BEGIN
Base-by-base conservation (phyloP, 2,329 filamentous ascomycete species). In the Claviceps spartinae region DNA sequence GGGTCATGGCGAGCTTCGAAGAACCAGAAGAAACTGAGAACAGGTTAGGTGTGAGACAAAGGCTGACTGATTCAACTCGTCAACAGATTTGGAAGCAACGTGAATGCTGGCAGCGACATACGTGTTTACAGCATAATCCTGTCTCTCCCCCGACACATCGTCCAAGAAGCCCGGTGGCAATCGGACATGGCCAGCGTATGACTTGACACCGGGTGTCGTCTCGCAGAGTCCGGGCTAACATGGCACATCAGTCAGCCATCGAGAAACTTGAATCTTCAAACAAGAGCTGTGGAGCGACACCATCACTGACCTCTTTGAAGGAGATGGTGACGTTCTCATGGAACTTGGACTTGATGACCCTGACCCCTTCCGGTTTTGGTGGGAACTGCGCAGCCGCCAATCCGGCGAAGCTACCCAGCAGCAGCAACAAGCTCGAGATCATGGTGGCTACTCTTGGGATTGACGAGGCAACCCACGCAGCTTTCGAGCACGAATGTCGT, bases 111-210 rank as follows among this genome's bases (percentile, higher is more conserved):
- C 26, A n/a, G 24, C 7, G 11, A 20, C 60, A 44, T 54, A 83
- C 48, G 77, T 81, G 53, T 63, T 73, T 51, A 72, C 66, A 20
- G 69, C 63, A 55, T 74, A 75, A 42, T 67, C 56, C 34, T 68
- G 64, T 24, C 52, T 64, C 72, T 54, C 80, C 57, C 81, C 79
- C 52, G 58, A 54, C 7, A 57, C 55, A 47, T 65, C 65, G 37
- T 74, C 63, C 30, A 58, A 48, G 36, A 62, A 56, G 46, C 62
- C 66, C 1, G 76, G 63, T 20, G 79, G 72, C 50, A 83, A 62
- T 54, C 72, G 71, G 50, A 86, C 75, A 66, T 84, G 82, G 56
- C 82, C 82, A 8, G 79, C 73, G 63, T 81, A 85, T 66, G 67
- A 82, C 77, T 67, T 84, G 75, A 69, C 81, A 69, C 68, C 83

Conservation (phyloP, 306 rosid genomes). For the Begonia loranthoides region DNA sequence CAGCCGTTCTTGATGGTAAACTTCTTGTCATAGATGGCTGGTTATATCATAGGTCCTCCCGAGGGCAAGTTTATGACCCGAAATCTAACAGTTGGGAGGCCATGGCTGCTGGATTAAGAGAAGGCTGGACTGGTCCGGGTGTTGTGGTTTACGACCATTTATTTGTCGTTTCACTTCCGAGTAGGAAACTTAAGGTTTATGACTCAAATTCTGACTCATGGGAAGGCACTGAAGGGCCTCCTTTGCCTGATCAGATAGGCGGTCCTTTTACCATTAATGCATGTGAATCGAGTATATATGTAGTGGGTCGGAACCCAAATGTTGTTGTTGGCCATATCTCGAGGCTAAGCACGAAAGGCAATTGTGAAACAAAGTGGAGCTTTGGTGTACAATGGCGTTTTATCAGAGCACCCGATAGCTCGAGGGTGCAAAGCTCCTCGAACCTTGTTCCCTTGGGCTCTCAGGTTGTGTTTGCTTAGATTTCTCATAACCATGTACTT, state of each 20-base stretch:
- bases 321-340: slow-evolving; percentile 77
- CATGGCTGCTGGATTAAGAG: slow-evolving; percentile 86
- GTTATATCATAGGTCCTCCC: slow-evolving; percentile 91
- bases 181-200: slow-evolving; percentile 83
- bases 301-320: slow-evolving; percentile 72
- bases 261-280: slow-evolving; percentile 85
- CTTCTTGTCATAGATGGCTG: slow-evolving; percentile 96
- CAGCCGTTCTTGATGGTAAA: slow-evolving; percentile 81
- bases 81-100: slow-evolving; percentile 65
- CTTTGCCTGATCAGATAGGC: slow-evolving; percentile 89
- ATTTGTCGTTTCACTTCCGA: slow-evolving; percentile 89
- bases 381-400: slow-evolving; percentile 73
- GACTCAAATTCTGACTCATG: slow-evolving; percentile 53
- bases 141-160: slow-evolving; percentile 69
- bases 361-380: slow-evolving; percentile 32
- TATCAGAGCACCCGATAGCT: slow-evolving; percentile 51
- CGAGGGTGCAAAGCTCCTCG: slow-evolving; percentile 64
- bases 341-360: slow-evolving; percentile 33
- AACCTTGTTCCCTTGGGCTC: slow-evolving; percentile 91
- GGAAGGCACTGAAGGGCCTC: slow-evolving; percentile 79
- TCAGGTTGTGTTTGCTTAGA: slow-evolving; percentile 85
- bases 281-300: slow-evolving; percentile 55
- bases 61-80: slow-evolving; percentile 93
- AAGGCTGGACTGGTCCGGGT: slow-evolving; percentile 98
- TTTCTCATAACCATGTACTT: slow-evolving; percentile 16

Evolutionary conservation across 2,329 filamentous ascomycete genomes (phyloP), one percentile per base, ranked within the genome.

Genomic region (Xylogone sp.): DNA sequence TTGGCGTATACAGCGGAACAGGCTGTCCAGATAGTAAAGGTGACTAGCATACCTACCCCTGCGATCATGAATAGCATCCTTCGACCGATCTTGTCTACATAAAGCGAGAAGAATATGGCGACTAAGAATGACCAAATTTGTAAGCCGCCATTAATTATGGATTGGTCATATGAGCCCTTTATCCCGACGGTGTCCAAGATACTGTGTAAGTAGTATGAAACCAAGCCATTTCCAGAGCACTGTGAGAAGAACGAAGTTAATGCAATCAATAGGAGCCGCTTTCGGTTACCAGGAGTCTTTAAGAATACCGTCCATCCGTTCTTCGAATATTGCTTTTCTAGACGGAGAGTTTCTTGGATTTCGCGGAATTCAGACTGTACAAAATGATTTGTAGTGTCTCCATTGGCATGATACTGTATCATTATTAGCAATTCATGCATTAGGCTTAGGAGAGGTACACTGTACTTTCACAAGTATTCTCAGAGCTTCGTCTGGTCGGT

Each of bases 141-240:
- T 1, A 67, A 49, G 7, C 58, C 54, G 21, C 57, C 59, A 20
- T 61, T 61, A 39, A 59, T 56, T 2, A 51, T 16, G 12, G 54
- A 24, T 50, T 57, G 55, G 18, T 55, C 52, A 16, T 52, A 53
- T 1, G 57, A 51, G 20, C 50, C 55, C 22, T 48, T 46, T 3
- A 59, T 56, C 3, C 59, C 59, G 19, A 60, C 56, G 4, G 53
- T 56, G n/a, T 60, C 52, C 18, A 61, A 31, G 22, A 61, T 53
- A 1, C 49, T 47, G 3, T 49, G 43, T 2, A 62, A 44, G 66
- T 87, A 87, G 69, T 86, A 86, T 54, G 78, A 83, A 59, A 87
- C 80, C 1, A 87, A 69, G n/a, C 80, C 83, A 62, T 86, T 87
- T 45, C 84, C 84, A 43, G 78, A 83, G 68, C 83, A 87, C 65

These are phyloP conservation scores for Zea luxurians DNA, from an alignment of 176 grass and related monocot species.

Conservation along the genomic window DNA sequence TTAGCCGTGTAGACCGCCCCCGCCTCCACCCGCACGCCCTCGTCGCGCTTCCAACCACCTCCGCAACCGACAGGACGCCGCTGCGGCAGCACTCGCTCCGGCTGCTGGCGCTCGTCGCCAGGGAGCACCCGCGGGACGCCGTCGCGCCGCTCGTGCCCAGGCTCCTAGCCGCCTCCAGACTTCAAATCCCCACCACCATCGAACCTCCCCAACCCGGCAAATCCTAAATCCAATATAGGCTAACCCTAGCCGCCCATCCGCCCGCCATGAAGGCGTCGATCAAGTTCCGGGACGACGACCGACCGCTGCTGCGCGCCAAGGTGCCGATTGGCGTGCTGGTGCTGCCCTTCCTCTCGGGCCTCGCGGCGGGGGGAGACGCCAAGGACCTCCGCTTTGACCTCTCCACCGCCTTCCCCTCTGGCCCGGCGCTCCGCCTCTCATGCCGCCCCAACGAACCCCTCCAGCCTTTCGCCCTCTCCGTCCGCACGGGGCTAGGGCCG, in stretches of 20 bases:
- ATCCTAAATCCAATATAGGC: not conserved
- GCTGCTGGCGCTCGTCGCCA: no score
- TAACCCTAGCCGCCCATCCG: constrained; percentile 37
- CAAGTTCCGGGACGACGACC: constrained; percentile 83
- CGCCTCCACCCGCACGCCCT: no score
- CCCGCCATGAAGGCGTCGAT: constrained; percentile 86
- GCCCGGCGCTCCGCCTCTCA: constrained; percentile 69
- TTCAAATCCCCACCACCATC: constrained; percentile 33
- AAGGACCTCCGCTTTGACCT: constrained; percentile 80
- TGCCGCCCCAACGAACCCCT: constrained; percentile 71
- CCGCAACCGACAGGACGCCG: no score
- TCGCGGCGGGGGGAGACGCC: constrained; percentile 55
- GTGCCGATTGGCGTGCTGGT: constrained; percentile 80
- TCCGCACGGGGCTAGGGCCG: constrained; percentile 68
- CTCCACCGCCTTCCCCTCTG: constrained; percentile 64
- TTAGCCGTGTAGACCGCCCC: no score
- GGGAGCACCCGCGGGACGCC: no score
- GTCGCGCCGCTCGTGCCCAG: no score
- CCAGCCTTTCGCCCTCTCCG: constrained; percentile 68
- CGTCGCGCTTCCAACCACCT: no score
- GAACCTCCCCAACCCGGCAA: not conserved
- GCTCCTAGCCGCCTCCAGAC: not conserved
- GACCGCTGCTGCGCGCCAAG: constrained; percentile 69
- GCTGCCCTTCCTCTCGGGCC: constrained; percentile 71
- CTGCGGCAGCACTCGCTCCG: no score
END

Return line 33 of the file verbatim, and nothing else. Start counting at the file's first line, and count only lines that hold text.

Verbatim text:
- TCAGGTTGTGTTTGCTTAGA: slow-evolving; percentile 85